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The University of Minnesota confirmed Thursday that three decades’ worth of sensitive information about applicants, students and employees were accessed in a data breach, according to The Star Tribune. The disclosure comes two months after murmurs of a potential cyberattack first surfaced. The data were drawn from financial aid applications spanning from 1989 to 2021 and included dates of birth, Social Security numbers and passport information, according to a news release from the university. The university is now facing six lawsuits from individuals whose personal information was obtained in the data breach and who claim the university didn’t properly protect their personal information or promptly notify them when the breach occurred.

“Obviously, this is a very serious breach. We think it implicates a lot of serious concerns about data security and data retention,” Brian Gudmundson, a lead attorney on one of the lawsuits, told The Star Tribune. “We look forward to getting to the bottom of it and making sure that there is redress for the people who are impacted.”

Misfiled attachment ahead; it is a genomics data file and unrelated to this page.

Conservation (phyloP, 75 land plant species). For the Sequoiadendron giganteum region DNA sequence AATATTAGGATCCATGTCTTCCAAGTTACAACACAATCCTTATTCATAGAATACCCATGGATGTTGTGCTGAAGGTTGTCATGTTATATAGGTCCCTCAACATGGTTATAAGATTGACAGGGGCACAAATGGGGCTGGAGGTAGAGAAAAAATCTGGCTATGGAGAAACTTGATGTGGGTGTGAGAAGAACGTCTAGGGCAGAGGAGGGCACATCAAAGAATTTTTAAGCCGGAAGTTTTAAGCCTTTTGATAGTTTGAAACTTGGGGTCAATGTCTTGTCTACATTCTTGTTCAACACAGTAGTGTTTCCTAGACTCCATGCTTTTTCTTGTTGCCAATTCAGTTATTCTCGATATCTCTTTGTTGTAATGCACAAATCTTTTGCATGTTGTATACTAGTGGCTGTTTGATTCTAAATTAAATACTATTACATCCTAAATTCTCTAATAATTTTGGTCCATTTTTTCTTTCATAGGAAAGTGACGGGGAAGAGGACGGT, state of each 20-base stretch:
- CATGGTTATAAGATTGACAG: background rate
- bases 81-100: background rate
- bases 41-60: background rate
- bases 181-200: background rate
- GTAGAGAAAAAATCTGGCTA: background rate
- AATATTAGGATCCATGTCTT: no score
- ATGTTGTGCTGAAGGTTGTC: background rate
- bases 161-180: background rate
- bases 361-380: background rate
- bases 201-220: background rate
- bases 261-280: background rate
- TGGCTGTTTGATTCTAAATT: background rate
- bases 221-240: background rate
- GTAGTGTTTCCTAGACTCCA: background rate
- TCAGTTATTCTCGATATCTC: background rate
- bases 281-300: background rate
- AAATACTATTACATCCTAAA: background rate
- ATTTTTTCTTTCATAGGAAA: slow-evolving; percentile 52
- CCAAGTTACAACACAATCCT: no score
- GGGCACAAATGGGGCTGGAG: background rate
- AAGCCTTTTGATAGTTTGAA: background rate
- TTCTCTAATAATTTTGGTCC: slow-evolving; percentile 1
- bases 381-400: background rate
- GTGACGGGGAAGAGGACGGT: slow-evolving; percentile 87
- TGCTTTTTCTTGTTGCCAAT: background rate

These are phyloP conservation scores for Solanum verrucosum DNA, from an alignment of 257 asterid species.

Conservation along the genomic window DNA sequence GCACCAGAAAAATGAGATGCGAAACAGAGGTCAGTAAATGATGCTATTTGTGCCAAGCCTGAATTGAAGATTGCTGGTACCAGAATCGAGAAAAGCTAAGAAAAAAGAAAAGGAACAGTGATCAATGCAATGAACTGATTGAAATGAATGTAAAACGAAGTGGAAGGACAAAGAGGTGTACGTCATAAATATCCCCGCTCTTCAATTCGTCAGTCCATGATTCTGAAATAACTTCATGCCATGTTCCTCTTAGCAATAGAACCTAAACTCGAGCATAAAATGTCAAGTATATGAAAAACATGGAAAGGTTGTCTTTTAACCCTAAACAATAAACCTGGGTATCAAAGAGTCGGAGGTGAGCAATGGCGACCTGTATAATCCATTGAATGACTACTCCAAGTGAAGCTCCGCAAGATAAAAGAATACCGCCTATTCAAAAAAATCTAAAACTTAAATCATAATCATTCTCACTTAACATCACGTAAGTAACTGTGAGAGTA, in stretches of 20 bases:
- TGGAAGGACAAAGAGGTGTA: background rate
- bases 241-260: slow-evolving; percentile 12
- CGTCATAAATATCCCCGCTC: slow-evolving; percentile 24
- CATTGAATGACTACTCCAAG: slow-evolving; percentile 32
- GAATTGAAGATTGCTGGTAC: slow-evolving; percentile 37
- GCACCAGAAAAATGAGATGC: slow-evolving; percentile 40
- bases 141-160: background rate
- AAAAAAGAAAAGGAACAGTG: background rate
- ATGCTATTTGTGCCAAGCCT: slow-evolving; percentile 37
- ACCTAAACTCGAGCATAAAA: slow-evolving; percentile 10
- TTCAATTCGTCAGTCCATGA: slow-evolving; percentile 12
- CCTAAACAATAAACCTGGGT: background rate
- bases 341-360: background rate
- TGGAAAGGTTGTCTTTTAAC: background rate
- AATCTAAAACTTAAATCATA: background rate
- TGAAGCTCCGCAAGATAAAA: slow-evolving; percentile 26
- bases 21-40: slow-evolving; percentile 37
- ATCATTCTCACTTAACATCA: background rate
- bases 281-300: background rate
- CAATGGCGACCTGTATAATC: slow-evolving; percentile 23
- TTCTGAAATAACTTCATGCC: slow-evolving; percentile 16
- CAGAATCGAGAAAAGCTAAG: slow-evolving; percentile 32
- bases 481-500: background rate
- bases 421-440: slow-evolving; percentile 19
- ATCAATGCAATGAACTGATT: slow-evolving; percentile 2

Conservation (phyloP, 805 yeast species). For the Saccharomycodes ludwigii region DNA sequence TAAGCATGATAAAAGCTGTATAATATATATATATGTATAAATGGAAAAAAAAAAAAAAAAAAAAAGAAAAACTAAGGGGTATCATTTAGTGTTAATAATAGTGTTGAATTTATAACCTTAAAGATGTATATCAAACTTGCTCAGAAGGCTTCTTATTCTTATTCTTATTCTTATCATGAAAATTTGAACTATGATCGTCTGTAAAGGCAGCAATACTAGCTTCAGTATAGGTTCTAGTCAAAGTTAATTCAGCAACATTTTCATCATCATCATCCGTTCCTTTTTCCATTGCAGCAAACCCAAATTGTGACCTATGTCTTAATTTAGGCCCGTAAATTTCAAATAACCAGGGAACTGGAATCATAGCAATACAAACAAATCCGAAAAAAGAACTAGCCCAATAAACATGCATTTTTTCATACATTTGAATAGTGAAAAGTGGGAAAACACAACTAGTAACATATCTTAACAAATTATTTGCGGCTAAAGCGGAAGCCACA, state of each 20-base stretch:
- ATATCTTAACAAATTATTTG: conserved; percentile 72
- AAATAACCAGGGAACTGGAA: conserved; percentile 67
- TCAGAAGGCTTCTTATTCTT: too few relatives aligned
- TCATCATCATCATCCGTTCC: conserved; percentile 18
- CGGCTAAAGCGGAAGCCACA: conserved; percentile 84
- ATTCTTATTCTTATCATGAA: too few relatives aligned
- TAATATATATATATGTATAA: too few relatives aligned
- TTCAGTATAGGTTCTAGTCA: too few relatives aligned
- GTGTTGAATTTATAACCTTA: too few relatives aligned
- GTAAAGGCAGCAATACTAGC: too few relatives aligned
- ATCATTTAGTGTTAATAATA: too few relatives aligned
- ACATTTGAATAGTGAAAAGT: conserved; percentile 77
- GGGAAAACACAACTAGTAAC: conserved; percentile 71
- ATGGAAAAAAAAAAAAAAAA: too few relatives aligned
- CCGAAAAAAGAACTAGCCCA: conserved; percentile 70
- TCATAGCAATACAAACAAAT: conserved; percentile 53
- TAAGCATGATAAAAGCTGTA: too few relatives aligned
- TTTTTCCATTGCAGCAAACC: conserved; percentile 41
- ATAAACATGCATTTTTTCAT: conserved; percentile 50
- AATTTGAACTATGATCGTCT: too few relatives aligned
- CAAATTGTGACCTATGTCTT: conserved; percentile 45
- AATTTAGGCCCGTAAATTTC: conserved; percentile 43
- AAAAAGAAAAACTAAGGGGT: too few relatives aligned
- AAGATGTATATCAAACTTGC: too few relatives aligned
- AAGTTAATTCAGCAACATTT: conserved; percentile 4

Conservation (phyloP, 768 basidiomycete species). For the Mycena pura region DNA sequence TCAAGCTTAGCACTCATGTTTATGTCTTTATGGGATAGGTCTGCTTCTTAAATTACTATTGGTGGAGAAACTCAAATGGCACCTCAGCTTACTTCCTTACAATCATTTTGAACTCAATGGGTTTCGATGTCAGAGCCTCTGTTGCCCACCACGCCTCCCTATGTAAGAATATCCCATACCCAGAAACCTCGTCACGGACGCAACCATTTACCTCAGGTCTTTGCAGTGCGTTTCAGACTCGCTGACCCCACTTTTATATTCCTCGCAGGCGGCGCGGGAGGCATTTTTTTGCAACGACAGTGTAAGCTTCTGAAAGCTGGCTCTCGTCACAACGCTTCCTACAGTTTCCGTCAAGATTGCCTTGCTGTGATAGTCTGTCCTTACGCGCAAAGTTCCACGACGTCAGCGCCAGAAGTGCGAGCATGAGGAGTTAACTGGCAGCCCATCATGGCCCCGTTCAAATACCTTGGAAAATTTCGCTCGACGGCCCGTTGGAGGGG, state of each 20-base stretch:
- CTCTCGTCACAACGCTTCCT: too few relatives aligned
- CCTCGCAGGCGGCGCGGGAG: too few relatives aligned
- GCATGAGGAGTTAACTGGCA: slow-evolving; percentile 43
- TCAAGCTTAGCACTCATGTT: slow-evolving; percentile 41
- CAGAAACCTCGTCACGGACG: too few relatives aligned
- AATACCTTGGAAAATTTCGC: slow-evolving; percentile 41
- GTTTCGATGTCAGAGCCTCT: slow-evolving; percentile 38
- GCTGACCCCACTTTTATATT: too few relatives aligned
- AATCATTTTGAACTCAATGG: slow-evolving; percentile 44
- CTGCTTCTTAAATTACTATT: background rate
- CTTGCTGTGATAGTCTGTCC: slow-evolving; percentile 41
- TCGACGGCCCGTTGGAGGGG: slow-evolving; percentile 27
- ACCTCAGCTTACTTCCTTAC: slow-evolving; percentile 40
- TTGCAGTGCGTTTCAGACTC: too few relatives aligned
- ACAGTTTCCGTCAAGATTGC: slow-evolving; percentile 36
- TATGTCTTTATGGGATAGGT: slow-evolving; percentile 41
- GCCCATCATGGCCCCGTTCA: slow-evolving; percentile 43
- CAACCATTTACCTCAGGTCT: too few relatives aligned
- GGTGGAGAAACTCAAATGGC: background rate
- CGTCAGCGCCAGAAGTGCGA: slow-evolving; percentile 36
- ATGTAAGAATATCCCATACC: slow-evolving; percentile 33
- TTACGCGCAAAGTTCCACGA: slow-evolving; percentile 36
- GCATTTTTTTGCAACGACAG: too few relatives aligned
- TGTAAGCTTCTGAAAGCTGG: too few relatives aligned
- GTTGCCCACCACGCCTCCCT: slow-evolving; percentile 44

University officials said they hired an outside firm to help investigate the hacker’s claims after learning of them on July 21, and the incident has not affected university operations, The Star Tribune reported. The Minnesota Bureau of Criminal Apprehension is also conducting an investigation, and the FBI’s Minneapolis office confirmed it is “aware of the situation.”

“Out of an abundance of caution, we are notifying all individuals identified with any data element in the data warehouse,” university spokesperson Jake Ricker told The Star Tribune. “The University will send email notifications to approximately two million individuals as part of its notification efforts.”